To the Mamas of Littles During the Holidays – I love the advice offered here, and it’s applicable to seasons beyond just the holidays, too!
“Dear Young Mama Of Tiny People,
I hear you in the bathroom, locked behind the door and trying to unwrap a piece of chocolate with shaky fingers. I see you on Instagram, admitting where you failed and showing us your sad eyes and the crumbs in your hair. I read your Facebook status, the one where you can’t figure out how to get everything done with the little people under foot.
Oh, honey. I hear ya.
If you had time, I’d pet your hair and ply you with coffee and speak in soothing tones. But you’re short on time these days and I know those holidays are looming large on your calendar. You’ve got lists a mile long of obligations and cute things you pinned on Pinterest to do for your tiny people.
And that’s really sweet of you. You’re a good mama who is anxious to make good memories for her people and to celebrate with her loved ones. Well done, you!
But lemme put it to you straight: Do. Less. Stuff.
Lower your expectations for what is humanly possible in one day. Now think about how many toddlers you have and lower them again.”
“If it makes you yell, it’s a No. Every time. Gotta take food to X place and know that you will end up screaming while you cook? “No, I can’t right now. We will swing by and pick up a bucket of chicken.”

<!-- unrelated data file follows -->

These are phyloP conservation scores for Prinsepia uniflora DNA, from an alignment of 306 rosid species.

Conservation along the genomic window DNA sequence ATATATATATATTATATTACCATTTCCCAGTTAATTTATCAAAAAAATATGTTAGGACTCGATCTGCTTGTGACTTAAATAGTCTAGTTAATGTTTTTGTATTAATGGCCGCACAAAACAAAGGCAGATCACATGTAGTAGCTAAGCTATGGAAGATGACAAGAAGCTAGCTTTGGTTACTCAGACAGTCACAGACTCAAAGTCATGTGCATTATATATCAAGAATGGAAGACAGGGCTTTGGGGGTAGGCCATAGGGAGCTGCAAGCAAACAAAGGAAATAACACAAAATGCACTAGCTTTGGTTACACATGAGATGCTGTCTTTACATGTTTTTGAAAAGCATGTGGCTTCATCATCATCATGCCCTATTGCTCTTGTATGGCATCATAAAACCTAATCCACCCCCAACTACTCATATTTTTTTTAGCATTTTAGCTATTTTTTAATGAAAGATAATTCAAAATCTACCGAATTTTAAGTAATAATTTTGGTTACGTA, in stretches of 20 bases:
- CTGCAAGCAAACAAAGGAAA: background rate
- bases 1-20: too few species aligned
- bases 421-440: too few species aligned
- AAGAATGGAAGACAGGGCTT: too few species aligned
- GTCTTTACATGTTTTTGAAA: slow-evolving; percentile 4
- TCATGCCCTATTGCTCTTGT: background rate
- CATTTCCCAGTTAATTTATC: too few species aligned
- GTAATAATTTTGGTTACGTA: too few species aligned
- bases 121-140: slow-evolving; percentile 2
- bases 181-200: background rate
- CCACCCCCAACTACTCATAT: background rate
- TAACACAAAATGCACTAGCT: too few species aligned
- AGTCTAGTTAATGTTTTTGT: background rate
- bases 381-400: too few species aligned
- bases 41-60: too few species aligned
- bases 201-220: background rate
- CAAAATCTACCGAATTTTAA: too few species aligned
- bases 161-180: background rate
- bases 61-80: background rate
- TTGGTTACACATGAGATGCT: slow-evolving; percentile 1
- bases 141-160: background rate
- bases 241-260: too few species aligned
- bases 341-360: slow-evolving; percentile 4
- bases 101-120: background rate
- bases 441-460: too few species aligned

“You can apologize for showing up with the grocery store cupcakes if you want, but you don’t have to say you’re sorry for choosing your kids and your sanity over perfectly piped buttercream icing. You know what? The lady at the bakery can pipe buttercream beautifully, too, but she can’t read Thomas the Train with the proper voices like you can. Everybody at the party knows that. So apologize if you want. But you don’t have to say you’re sorry for choosing wisely.”
The Supersized American Turkey – Now that Thanksgiving is over and your turkey dinner has been digested, you can read this.
“Along the way, they also tried to create chicken-turkey hybrids by inseminating chickens with turkey semen and vice versa. It didn’t work, but their dream sort of lives on in the form of the turducken.”
“A faster growing bird that converts feed more efficiently into breast meat helps drive down costs for farmers. Their DNA, transformed over decades, is doing the work.
The point is: The turkeys of 2013 are not the same beasts that anyone’s grandmother ate as a child. They’ve been precision engineered by several generations of scientists and corporations to deliver more and more marketable product at lower and lower cost.
In other words: turkeys are a (delicious) glory of late capitalism.”